Pension fee cap to 'save people tens of thousands of pounds'
Treasury proposes a cap of between 0.75% and 1% on management fees charged by pension providers
INDIVIDUALS could save tens of thousands of pounds under new government proposals to cap pension fees, the Treasury has claimed.
The government is currently consulting on plans to limit management fees charged by pension providers to between 0.75 per cent and 1 per cent.
Steve Webb, the pensions minister, has described it as a "full frontal assault" on pension fees and said the move was just the start of a much broader review of pension charges.
There are more than 186,000 pension pots, worth a total of £2.65bn, that are subject to annual charges of more than 1 per cent, according to the Office of Fair Trading. Some schemes set up more than a decade ago are currently charging up to 2.3 per cent a year in management fees.
A saver paying 1.5 per cent in annual charges on their pension pot could save £100,000 if a 0.75 per cent cap was introduced, says the Treasury.
The government's decision to intervene in the market "may well prove popular", says the Daily Telegraph's political editor James Kirkup, as long as it works and does not lead some fund managers currently charging less than the cap to increase their fees. The average charge on a pension set up in 2012 was 0.51 per cent, well below the proposed limit. "The ceiling, in other words, must not become a floor," says Kirkup.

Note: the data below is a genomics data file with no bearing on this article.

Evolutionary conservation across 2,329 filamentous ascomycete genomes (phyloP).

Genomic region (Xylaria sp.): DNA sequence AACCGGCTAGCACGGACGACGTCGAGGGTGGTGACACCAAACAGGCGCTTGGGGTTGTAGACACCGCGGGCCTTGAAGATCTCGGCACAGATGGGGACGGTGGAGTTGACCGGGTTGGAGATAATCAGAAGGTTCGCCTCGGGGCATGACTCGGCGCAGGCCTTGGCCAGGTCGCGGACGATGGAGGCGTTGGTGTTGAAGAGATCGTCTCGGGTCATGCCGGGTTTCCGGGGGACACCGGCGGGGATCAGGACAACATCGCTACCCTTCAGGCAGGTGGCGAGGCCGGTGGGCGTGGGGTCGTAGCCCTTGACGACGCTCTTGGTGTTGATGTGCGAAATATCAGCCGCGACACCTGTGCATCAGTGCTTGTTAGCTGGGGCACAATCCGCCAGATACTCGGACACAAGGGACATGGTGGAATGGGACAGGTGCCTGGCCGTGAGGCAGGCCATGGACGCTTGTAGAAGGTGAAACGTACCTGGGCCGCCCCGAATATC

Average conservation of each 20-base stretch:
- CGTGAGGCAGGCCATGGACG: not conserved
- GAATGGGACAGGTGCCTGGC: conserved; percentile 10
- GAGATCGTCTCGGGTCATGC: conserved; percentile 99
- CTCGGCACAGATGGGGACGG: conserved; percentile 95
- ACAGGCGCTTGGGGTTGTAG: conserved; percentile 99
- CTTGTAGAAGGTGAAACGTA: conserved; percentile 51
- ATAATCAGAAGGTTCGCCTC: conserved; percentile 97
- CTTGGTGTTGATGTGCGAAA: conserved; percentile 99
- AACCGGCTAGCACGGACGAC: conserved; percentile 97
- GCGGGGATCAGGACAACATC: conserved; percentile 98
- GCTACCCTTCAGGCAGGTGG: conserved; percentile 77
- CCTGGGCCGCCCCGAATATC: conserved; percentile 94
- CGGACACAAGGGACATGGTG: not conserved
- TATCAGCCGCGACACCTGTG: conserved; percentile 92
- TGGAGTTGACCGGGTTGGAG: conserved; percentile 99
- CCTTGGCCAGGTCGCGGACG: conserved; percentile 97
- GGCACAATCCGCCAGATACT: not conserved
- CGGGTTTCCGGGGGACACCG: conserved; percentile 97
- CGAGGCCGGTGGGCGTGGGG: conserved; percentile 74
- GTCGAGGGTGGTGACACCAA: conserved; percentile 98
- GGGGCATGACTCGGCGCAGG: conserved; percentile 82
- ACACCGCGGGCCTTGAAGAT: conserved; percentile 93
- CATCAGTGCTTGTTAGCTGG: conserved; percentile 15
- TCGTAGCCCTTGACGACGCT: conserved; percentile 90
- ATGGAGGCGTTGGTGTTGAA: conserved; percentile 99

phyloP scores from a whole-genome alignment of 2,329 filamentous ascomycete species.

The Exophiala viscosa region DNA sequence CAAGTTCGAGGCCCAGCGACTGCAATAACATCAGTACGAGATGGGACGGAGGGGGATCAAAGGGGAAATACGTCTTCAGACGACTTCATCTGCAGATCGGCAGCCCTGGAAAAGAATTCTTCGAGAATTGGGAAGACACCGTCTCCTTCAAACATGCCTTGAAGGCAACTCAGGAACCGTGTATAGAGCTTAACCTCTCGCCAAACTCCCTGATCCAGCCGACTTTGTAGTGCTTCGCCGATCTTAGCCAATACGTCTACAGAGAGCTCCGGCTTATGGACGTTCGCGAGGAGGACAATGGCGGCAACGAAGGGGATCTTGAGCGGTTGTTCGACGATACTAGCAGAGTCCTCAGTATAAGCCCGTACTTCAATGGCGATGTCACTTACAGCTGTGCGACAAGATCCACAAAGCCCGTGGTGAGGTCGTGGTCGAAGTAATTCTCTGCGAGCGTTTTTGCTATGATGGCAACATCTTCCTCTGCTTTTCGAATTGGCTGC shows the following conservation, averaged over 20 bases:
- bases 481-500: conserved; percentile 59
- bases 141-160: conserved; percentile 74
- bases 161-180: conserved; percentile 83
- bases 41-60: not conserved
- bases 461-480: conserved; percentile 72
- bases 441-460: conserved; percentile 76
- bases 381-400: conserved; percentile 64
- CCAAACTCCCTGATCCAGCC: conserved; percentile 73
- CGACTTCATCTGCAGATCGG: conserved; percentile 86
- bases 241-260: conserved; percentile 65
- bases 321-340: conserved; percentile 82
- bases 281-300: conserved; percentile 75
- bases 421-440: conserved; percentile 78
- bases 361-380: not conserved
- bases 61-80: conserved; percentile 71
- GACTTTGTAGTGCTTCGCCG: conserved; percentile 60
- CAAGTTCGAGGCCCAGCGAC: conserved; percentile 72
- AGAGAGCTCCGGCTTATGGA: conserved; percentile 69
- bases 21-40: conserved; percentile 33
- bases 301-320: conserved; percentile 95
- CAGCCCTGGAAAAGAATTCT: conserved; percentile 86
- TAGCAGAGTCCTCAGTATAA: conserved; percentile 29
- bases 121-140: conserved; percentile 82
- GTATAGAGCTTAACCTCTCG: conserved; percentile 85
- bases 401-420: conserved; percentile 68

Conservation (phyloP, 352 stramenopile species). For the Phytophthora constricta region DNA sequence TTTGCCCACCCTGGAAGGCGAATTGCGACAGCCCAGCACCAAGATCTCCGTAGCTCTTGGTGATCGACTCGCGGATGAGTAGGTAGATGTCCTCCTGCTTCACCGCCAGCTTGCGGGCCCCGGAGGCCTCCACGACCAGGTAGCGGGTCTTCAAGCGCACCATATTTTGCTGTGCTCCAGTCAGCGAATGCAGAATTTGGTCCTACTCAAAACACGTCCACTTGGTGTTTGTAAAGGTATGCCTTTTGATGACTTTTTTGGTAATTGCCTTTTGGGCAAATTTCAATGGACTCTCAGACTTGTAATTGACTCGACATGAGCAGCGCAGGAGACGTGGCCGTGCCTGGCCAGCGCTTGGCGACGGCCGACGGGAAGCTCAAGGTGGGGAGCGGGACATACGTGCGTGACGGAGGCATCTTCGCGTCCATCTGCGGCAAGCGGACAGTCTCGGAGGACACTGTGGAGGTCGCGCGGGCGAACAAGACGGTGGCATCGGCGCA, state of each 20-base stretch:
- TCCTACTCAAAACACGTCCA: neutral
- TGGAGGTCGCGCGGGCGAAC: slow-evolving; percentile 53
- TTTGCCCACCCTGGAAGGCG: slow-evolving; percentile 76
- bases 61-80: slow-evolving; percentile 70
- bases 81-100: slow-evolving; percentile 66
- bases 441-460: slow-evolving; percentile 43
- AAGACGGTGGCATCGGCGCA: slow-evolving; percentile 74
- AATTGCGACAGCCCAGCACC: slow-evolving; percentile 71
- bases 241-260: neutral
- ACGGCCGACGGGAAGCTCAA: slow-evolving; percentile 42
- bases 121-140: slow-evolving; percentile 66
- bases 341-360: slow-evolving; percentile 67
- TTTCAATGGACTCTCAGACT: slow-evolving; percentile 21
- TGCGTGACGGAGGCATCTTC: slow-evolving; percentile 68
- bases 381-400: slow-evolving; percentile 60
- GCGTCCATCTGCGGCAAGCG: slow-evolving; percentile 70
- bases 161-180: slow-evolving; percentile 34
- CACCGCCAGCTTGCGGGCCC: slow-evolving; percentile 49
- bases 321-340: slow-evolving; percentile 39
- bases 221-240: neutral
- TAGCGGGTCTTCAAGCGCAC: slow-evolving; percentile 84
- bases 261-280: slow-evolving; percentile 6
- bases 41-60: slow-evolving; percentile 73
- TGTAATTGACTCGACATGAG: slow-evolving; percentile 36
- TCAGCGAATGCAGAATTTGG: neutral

Consumer group Which? welcomed the plan for a cap but urged ministers to see if it could be set even lower. Executive director Richard Lloyd said: "Even a fraction of a per cent can have a significant impact on pension funds, and people need to be confident that their scheme is giving them the best value for money."
However, the pensions minister told BBC Radio 5 Live Breakfast that the cap should not be so low that it discouraged providers. ·